So, I never do this – I have a policy against doing this, in fact – but just this once, I’m going to break the rules and talk about a book I didn’t finish. I think it goes without saying that it’s also a book I didn’t like very much, but I want to be clear about something up front: this is an exceptionally well-written novel. My not liking it has absolutely nothing to do with Pessl’s talent, her dialogue, pacing, or plot. I genuinely believe this is a book worthy of all the acclaim it has received since publication. The only reason I feel I can talk plainly about what didn’t work for me in this novel is because I would recommend it to any number of friends without reservation.
It’s actually painful to me to start a book, to get halfway through 514 pages and decide that I just need to stop. Part of me desperately wants to keep reading because the story is surprising, and I’m genuinely curious about where the author’s going with it, but a larger part – the part that has been wrestling with this book for the better part of a month – is ready to surrender. I have to come to terms with the fact that, as much as I like her stylized writing and wit, I cannot stand a single one of Pessl’s characters, and it’s impossible for me to go on with them.
I have a quirk when it comes to entertainment, and it’s not something I think I’ve mentioned here before, namely because it precludes my enjoyment of whatever I’m reading or watching to the point that I stop. I try not to review things that I actively hate, so it stands to reason that I’ve never written about a book filled with characters – well-developed, perfectly reasonable characters – who talk and act and think in a way that is so uncomfortable to me that I get no joy from following them to a resolution.
The first book I remember feeling strongly about in this way was The Catcher and the Rye. I was tremendously excited to read it at the time (I was fifteen), and many friends had told me it was their favorite book. Unread, it held an air of mystery, of rebellion, and debauchery, and it seemed custom-made for an oddball reader fanatic like me. Well, unlike Special Topics, it was a quick read, and thank goodness for that because otherwise, I don’t think I would have made it. My initial, overwhelming gut reaction upon finishing the book was that I needed to punt Holden Caulfield as far from me as humanly possible. I despised him. It’s clear to me now that I didn’t understand him, and while, with age, I’ve grown more sympathetic, I’ve never completely shaken that initial distaste.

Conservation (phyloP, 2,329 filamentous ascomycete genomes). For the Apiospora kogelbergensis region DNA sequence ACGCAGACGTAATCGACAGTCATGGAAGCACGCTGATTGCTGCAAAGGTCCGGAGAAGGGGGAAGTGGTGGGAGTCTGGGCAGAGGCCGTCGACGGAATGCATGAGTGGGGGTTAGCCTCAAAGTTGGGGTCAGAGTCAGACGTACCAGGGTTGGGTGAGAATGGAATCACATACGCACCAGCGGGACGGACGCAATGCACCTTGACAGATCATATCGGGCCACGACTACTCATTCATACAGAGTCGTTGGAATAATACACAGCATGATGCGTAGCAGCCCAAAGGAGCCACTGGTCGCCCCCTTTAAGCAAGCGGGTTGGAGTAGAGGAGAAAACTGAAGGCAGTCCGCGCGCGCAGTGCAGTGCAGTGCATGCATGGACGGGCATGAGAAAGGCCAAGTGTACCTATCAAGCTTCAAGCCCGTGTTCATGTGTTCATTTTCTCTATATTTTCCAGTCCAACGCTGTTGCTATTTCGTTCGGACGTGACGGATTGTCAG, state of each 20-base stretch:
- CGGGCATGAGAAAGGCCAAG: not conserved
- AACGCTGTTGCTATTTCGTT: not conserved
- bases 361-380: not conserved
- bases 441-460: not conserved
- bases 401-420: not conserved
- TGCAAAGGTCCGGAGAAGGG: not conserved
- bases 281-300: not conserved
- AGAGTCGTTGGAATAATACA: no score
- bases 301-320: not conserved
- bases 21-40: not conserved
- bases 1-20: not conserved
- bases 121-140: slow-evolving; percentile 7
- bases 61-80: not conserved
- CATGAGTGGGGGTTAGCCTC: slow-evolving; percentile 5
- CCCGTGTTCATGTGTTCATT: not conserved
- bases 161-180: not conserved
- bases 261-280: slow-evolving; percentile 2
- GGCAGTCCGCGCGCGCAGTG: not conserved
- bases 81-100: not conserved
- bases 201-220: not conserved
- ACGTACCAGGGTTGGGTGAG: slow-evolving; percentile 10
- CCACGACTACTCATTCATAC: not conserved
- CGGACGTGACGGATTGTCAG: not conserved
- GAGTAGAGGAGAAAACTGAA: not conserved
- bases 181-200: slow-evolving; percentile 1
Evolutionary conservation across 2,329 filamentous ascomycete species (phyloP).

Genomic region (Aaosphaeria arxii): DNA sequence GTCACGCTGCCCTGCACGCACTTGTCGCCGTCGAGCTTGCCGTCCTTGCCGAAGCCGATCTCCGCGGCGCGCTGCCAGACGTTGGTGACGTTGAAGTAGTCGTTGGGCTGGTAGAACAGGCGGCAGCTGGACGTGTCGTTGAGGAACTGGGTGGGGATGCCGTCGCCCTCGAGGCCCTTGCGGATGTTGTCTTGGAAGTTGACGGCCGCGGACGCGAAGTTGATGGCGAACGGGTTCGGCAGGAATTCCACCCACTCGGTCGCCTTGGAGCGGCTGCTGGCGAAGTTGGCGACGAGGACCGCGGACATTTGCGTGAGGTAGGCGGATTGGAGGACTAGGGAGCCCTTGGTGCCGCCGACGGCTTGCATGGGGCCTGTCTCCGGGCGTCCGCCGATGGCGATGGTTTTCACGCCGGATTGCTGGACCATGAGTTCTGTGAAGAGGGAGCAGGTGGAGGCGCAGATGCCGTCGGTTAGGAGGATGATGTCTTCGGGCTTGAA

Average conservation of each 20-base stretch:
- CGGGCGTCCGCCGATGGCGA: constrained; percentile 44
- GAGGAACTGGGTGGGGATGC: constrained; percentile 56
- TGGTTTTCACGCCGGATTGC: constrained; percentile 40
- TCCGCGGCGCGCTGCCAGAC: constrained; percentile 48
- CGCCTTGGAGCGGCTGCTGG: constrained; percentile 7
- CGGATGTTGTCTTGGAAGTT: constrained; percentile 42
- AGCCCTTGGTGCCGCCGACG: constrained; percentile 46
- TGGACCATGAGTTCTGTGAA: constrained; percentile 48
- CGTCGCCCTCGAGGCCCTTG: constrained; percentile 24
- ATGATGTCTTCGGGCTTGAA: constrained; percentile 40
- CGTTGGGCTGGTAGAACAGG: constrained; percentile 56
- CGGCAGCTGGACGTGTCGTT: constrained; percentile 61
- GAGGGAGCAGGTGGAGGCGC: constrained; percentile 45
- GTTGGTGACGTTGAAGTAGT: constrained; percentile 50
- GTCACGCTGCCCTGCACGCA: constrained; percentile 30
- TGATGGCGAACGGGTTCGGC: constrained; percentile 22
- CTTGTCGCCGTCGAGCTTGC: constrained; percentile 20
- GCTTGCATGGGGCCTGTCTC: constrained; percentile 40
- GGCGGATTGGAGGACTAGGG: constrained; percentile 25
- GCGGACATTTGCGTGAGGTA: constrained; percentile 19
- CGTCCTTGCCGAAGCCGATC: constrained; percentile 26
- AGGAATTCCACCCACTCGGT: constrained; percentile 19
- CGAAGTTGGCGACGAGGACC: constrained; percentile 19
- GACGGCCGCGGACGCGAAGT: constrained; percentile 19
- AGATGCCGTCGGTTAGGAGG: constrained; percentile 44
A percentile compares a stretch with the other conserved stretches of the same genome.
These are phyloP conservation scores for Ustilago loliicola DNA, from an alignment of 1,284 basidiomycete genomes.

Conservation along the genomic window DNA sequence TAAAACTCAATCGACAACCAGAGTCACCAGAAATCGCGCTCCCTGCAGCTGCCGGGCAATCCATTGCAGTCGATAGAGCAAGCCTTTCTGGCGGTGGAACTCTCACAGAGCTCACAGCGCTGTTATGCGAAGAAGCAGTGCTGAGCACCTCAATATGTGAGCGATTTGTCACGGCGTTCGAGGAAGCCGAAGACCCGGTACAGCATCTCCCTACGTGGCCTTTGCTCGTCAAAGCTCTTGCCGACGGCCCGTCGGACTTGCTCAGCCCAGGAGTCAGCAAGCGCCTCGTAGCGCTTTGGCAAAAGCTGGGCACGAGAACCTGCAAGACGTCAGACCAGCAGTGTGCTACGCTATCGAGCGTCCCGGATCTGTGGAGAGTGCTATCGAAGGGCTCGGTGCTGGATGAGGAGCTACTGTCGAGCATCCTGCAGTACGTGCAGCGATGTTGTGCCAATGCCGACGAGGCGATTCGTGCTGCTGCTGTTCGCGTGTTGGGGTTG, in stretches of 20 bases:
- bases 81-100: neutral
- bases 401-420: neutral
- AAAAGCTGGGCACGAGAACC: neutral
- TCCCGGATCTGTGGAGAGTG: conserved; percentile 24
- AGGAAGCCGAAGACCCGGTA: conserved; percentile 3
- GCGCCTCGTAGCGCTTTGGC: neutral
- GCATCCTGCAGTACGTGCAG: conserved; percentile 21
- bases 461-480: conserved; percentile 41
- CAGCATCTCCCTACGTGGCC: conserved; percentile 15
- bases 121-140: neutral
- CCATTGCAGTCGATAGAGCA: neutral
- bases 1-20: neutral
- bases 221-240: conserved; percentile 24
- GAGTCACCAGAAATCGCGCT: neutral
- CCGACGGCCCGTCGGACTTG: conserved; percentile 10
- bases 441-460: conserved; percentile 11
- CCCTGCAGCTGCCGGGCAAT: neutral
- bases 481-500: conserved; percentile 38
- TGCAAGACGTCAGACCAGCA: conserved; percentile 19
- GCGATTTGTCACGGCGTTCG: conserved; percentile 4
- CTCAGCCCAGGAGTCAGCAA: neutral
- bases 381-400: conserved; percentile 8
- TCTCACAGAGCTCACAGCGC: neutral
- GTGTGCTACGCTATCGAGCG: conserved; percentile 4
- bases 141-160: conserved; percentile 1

I experienced the same thing a few years ago when I tried to watch Mad Men. It seemed like everyone I knew was flat-out obsessed, and I made it through about half a season before I realized that this just wasn’t for me. I remember getting into several heated debates over my refusal to give it another chance. Its supporters were shocked that I could fail to be magicked into that world – what I tried to tell them was that I had. I, in fact, had zero problem imagining that world, like Caulfield’s, smothering the hope right out of me, and I had no interest in returning to it whatsoever.
When I read or watch something, I don’t mind if it makes me sad or anxious or angry sometimes. Books, especially, provide cathartic relief for an entire spectrum of emotions, and I love that about them. A book that makes me feel nothing is read and forgotten in the saddest way. The difficulty I have with a book like Pessl’s is that she didn’t write a single character I’d want to be friends with, and that, in a nutshell, is the test every novel or movie or show has to pass for me. I’m willing to put up with a whole cast of hateful characters if there is even one I connect with; in this case, although I felt badly for everyone in the book, I ultimately didn’t want to know what awful thing happened next. All I could think was that these pitiful, hurting, angry people were going to unravel in ways that destroyed the joy of everyone around them. The end result would be misery, and blame, and loneliness, and self-recrimination.
We all have what my fangirl best friend calls a “squick.” In case you’re unfamiliar with this term, it implies a very personal revulsion to a particular type of circumstance; it does not, however, imply a judgement that said circumstance is bad or wrong – it’s just a knee-jerk reaction of repulsion. One of my major squicks is broken characters headed down awful roads into lives of spiraling misery. Many people find reading that type of story highly enjoyable, and that is a-ok with me. I just can’t do it.
Maybe I’m selling Pessl short by choosing not to finish. Maybe if I labored on, one of these characters would surprise me. I’m happy to be spoiled in the comments by such revelations, but for the time being, I have to give this book a pass.
For more about Marisha Pessl, go here.